Three of Europe’s most prominent research centers, CERN, the European Space Agency, and the European Molecular Biology Laboratory have teamed up to launch a massive cloud computing project. Helix Nebula – the Science Cloud was created to support the fast-growing IT demands of European researchers. Supply-side partners, including IaaS provider CloudSigma, are working to design a cloud computing environment that meets the specific requirements of the HPC community.
In what is increasingly seen as a global competition for supercomputing capability, the European Commission this week put forth a plan to double its investment in high performance computing and deploy exascale machines before the end of the decade. The plan would increase Europe’s public HPC spend from €630 million to €1.2 billion and pump a greater share of the money into development, training, and creating “new centres of excellence.”
Configuring a cluster on a public cloud infrastructure such as Amazon Web Services potentially requires a lot of work. The various steps involve setting up the machines, dealing with the security keys, installing the applications, negotiating the administration, and more. Most HPC users would prefer to avoid this time-consuming process if possible. That’s where German startup Cloudnumbers comes in.
Citing privacy concerns, European countries move to strengthen domestic cloud markets.
This week at the EGI Technical Forum in Lyon, France the lofty ten-year goals of the GRDI2020 project received a roadmap to allow for the creation of global research infrastructures. Central to this effort is the role of federation in cloud computing–as well as broader recognition of the challenges presented by the era of data-intensive science.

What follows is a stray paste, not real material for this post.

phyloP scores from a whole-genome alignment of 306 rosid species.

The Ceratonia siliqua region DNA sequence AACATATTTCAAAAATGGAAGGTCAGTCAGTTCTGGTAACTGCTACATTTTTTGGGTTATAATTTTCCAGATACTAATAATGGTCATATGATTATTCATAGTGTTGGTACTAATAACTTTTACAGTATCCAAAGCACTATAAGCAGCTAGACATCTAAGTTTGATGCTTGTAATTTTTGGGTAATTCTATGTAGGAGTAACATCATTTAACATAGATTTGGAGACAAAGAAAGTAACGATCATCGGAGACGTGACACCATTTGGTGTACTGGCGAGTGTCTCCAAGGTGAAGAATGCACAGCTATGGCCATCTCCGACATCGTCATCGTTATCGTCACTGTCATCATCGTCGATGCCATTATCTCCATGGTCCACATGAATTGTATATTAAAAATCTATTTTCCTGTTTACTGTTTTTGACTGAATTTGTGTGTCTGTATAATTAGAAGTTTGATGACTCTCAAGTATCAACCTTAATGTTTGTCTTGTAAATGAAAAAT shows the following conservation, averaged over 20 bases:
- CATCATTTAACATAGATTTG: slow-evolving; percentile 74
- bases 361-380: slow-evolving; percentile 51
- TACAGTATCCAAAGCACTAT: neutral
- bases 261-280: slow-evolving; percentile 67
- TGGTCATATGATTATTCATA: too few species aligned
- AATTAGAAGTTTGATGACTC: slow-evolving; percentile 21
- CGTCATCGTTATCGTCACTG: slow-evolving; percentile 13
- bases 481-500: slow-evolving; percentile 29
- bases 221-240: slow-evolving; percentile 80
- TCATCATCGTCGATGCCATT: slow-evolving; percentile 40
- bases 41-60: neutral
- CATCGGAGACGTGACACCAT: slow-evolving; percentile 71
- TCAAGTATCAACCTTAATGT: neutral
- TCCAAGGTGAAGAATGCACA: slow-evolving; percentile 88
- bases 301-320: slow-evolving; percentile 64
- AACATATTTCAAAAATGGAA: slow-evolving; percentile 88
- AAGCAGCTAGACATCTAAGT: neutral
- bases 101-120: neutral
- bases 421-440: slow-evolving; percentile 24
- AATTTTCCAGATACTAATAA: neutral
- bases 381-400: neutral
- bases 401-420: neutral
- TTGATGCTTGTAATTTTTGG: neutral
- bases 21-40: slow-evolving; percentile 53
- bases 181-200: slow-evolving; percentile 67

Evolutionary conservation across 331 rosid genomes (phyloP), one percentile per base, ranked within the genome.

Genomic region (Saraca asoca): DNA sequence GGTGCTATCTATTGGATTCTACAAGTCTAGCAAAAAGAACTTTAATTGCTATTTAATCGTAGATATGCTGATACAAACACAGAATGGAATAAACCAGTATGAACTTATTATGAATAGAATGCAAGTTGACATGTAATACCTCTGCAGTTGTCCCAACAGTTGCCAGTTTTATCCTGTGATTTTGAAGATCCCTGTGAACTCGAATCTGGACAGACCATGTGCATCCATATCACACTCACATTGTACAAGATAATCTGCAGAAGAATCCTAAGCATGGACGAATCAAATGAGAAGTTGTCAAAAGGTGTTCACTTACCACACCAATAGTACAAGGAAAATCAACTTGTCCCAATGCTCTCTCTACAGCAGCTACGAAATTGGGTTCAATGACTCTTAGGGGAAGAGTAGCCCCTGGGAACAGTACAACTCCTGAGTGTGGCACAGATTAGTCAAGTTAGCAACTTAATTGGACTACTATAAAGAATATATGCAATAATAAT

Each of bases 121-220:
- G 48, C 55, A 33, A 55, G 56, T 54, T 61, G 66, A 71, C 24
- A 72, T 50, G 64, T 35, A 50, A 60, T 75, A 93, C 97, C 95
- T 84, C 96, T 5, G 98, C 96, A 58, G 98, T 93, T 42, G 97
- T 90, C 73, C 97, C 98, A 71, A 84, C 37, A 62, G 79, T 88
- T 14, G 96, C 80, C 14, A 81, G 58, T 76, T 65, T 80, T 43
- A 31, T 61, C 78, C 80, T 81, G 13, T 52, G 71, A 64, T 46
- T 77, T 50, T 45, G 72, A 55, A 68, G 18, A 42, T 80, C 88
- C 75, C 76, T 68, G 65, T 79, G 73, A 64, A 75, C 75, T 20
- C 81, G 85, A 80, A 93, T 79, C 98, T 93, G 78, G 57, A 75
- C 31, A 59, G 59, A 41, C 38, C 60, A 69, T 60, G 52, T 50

A workshop is set to address current policy, data protection and technology challenges in the path of Europe’s digital agenda.
Dr. Jose Luis Vazquez-Poletti highlights a number of notable cloud computing research efforts that received attention during the Second Workshop on Software Services: Cloud Computing and Applications based on Software Services held last week in Timisoara.
The Weekly Top Five features the five biggest HPC stories of the week, condensed for your reading pleasure. This week, we cover NERSC’s acceptance of its first petascale supercomputer, the potential for magnets to revolutionize computing; NCSA’s private sector supercomputer; the official debut of Australia’s MASSIVE supercomputer; and PRACE’s biggest supercomputing allocation yet.
IDC report recommends strategic investments to create globally-competitive European HPC market.
Massachusetts high-performance computing center breaks ground; and GENCI orders a petascale supercomputer from Bull as part of the PRACE infrastructure. We recap those stories and more in our weekly wrapup.